I have been fortunate enough to travel a good deal around the country and after growing up in Beaumont I never considered my hometown to be a bastion of progressivism. But, as the rest of the country begins to end it's social stigma against the LGBT community Southeast Texans gathered celebrate its first ever Pride Parade.
Beaumont is community with its own rich history and culture, but hasn't been, at least in the past, as tolerant of others. I remember in the not so distant past when every member of an alternative lifestyle, whether a rockin' roller or an LGBT individual, pretty much stuck together in a handful of hangouts.
See how Pride went over in Beaumont below the jump…In fact I turned 21 in a “gay bar” called the Copa which has recently reopened under the name “Xclusive.” At the time, far from exclusive, it was one of just a few venues that allowed local musicians to play, another was a “lesbian bar” called Hooligans.
One of my oldest memories in politics was of my openly gay friend who was an active member of the Democratic Party who helped guide and shape my views to recognize the importance of fighting for the equality of all people. It wasn't the friendliest place to be “out” but all his hard work has surely paid off. Now the community in Southeast Texas even has an active Stonewall chapter.
Like every civil rights struggle the movement has had its ups and downs. The Pride event that went off without protest is surely a highlight but other incidents show there is still work to be done. It wasn't but two years ago that an entire program was shut down at Beaumont ISD because one student who attended appeared to be homosexual to the dismay of the principal. And, even more recently a transgender teacher in Lumberton was relieved of her duties because some parents were offended by her presence in the classroom.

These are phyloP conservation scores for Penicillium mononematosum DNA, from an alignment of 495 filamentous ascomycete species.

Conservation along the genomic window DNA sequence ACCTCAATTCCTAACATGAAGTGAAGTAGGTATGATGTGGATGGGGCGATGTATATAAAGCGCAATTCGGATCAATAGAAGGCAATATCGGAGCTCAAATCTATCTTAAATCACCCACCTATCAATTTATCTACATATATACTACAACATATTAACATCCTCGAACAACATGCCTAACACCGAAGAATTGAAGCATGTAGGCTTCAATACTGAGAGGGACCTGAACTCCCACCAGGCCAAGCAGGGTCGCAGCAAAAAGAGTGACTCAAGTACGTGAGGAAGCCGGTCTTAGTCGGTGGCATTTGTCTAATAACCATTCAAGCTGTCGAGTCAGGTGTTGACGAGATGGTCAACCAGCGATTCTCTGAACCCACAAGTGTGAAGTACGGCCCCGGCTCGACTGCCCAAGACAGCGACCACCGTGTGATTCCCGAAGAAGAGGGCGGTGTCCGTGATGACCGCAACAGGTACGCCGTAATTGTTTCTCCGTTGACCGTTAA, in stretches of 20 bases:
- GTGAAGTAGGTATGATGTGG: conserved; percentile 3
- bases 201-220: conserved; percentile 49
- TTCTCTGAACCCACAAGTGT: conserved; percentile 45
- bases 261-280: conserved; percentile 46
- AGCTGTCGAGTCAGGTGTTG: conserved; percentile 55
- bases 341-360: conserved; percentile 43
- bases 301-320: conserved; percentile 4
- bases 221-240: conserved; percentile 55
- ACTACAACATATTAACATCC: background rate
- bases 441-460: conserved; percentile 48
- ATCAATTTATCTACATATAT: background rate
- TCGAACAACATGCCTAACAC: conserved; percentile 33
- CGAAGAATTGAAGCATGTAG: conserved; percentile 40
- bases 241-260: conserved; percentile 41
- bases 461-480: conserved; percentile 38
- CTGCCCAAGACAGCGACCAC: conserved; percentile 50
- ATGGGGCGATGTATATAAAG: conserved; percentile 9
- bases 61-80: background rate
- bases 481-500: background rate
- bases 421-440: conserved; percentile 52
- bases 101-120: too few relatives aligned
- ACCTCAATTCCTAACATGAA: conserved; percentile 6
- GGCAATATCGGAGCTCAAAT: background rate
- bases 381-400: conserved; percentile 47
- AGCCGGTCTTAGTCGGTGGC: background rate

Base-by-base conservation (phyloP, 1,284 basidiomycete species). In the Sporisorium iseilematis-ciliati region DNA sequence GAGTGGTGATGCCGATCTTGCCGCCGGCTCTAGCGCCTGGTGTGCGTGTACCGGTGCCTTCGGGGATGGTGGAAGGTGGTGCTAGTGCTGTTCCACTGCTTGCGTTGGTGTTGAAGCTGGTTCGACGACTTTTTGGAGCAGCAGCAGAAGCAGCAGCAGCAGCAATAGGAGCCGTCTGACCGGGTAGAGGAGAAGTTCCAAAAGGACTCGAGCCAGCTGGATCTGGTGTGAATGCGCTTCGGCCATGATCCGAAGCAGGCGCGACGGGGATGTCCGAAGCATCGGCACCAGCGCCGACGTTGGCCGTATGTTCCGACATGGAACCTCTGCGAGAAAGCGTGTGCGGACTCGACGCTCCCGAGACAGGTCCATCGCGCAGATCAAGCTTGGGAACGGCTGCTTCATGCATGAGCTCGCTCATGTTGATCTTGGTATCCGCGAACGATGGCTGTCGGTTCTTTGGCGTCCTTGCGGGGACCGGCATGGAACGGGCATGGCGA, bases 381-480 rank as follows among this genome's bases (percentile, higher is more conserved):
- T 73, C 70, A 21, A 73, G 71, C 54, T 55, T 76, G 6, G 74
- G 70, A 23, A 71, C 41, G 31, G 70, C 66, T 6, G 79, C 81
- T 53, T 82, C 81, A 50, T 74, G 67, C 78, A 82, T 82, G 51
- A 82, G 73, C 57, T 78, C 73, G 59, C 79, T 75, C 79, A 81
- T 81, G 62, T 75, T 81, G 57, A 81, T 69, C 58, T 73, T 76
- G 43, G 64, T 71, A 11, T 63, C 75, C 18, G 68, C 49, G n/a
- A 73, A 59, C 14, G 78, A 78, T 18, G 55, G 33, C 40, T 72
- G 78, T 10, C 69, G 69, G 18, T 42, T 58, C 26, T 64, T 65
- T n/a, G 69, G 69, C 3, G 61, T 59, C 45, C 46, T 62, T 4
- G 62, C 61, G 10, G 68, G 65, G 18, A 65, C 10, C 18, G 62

Judging from friends pictures and comments on Facebook the event seemed like it went off without a hitch. I asked a few individuals for comment and they all mentioned seeing people in tears of joy.
“Having this event is actually a community-building activity,” Jacqueline Hays, Beaumont Pride Committee member, says. “You have every category from the queer community – LGBTQIA – and allies. We have everyone from babies in diapers to grandmas and grandpas with gray hair walking around out here.”
Former State Representative Glen Maxey attended, he is also the state's first openly gay legislator. He told me, “The importance of these kinds of events in places like Beaumont, is that the only thing that really has moved the needle on attitudes on non-discrimination protections or marriage equality, is that people know their LGBTQ neighbors.”
The pace of progress has been rapid relatively speaking as state after state has their ban on marriage equality ruled unconstitutional. Unfortunately the GOP, especially the Texas GOP, has only fought against the call for equality. Moving in the opposite direction adding gay conversion therapy to its platform and denying gay conservatives a table at their convention this year.
There was a time when I thought Beaumont was stuck in a bygone era, now I think it may just be the Republican Party. One thing is for sure — I'm proud to be from Beaumont.
You can follow me on Twitter at @joethepleb.